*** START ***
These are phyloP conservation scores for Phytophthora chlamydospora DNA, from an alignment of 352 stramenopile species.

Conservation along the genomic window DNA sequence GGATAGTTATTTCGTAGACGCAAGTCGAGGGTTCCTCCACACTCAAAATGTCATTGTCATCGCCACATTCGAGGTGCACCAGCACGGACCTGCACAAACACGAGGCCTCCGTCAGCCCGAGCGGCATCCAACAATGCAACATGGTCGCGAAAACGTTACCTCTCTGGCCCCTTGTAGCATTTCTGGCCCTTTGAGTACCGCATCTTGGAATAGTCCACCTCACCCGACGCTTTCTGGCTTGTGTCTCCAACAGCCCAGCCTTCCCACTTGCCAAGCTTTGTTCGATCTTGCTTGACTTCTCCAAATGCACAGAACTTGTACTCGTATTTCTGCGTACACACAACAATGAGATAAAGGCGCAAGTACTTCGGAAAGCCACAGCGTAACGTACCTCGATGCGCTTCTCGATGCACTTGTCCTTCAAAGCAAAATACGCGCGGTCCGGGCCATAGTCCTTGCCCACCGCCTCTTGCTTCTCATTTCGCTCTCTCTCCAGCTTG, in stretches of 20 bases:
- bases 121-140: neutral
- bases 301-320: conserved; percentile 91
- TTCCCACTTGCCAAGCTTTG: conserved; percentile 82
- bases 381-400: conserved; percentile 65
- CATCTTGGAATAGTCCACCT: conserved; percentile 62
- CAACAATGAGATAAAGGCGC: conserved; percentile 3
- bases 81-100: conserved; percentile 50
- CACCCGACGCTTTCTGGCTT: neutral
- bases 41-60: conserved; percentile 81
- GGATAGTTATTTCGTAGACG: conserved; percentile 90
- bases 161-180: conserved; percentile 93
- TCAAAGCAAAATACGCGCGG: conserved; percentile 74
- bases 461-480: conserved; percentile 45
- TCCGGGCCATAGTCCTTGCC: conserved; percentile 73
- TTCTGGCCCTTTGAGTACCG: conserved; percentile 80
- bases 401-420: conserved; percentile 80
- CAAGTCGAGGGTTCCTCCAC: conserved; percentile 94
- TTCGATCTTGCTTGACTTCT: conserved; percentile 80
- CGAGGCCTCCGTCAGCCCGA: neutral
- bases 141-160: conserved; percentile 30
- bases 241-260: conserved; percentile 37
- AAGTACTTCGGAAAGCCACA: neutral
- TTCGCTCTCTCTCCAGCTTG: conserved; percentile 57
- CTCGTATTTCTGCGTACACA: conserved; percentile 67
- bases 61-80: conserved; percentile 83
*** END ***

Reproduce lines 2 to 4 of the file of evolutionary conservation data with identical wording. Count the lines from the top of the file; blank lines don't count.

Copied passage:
Conservation along the genomic window DNA sequence GGATAGTTATTTCGTAGACGCAAGTCGAGGGTTCCTCCACACTCAAAATGTCATTGTCATCGCCACATTCGAGGTGCACCAGCACGGACCTGCACAAACACGAGGCCTCCGTCAGCCCGAGCGGCATCCAACAATGCAACATGGTCGCGAAAACGTTACCTCTCTGGCCCCTTGTAGCATTTCTGGCCCTTTGAGTACCGCATCTTGGAATAGTCCACCTCACCCGACGCTTTCTGGCTTGTGTCTCCAACAGCCCAGCCTTCCCACTTGCCAAGCTTTGTTCGATCTTGCTTGACTTCTCCAAATGCACAGAACTTGTACTCGTATTTCTGCGTACACACAACAATGAGATAAAGGCGCAAGTACTTCGGAAAGCCACAGCGTAACGTACCTCGATGCGCTTCTCGATGCACTTGTCCTTCAAAGCAAAATACGCGCGGTCCGGGCCATAGTCCTTGCCCACCGCCTCTTGCTTCTCATTTCGCTCTCTCTCCAGCTTG, in stretches of 20 bases:
- bases 121-140: neutral
- bases 301-320: conserved; percentile 91